On October 8, 1994, at 1700 eastern daylight time, a Cessna 182N, owned and piloted by James P. Wheeler, was substantially damaged during a forced landing to an open field, near the New London Airport, New London, New Hampshire. The pilot received minor injuries. Visual meteorological conditions prevailed and no flight plan had been filed for the flight operating under 14 CFR 91.

In the NTSB 6120.1/2, the pilot stated he had departed Springfield, Vermont, with full fuel tanks for a flight to Eagles Nest Airport, New London, New Hampshire. Thirty minutes after takeoff, and approximately 3 miles from the Eagles Nest Airport, the engine began to run rough with violent backfiring. He further stated:

"...It failed completely approximately 60 seconds later and I executed an emergency landing in an open field. The ground was soft and slightly wet and the nose wheel dug in enough to break. The aircraft slid on its wheels for approximately 75 feet before slowing and tipping over inverted (nose over)..."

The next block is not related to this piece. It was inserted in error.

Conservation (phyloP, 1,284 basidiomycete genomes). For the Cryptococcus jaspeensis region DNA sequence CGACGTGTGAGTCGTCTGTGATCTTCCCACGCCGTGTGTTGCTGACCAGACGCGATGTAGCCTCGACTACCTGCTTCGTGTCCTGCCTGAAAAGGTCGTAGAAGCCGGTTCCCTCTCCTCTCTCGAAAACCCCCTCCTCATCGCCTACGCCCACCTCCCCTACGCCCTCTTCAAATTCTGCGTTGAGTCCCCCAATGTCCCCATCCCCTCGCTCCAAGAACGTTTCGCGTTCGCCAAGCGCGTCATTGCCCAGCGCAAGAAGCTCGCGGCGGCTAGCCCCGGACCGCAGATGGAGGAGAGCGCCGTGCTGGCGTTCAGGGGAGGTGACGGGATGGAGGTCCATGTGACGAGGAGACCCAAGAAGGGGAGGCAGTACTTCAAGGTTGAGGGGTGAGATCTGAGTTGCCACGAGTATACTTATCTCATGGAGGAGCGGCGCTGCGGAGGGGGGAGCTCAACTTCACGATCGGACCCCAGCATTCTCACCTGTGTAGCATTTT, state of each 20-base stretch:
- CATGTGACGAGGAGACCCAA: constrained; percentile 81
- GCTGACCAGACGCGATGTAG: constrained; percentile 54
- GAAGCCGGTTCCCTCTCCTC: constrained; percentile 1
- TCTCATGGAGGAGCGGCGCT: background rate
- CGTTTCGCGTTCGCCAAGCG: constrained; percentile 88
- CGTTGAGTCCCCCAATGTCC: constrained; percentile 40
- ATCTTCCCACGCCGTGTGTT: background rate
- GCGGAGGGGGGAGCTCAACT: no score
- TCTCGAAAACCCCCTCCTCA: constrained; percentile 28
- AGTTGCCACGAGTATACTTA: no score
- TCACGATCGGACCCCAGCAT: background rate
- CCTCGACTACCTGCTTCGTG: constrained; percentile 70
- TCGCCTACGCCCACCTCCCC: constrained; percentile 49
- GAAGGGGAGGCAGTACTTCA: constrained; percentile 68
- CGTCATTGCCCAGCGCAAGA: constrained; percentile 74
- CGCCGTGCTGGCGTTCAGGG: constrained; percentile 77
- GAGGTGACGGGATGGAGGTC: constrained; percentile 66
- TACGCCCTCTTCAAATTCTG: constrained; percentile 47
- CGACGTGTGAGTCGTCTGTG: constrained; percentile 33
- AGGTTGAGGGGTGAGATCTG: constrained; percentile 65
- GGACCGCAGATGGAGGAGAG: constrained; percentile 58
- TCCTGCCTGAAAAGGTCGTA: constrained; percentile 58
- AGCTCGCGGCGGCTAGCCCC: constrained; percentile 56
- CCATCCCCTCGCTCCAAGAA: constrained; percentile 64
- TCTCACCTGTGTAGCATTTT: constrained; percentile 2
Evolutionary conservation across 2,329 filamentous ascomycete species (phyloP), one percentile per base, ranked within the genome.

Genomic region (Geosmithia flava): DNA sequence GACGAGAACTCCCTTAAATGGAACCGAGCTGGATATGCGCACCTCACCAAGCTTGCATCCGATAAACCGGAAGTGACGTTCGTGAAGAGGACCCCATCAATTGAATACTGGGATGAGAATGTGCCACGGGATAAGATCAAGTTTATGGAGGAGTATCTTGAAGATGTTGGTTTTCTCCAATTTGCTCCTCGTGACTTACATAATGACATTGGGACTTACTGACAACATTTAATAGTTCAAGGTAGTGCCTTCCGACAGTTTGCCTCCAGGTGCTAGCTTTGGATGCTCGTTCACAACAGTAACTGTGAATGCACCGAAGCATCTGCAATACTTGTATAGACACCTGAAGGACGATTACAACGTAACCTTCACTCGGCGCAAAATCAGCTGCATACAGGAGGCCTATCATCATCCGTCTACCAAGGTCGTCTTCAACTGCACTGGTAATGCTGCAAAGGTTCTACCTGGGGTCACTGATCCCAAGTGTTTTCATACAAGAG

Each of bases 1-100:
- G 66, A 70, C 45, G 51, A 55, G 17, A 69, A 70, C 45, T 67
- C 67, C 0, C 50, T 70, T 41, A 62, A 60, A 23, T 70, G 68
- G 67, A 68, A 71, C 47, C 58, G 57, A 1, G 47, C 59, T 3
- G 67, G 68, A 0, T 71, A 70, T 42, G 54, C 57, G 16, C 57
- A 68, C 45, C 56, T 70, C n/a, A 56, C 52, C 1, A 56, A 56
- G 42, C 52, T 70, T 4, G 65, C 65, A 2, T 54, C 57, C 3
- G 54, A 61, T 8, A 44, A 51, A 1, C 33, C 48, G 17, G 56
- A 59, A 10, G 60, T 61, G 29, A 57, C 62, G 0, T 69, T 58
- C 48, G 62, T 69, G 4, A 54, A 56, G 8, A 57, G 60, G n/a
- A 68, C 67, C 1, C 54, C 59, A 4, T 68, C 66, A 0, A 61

A Federal Aviation Administration (FAA) Inspector interviewed the pilot and summarized a statement. In the summary, the pilot stated that he was level at 2200 feet, a few miles from the destination airport when the engine lost power. He continued in a southeasterly direction toward the airport when the engine failed completely. The pilot selected a field, turned a low base to final, and made a "very hard" no flap landing to the northwest.

The airplane was removed to a local airport and the engine was started for a test run. In the FAA Inspector's report, it stated:

"...The engine started but ran very rough...The number four exhaust valve push rod was found to be broken (it was bent and severely worn)...The failed pushrod would have resulted in engine operating conditions similar to those described by the pilot...The failed pushrod was bent and severely worn prior to the failure. There was no evidence of any wear on the inside of the pushrod housing. The number four cylinder was removed and everything except for the pushrod appeared normal..."

The airplane records revealed that the engine had been overhauled within the last 90 flight hours.

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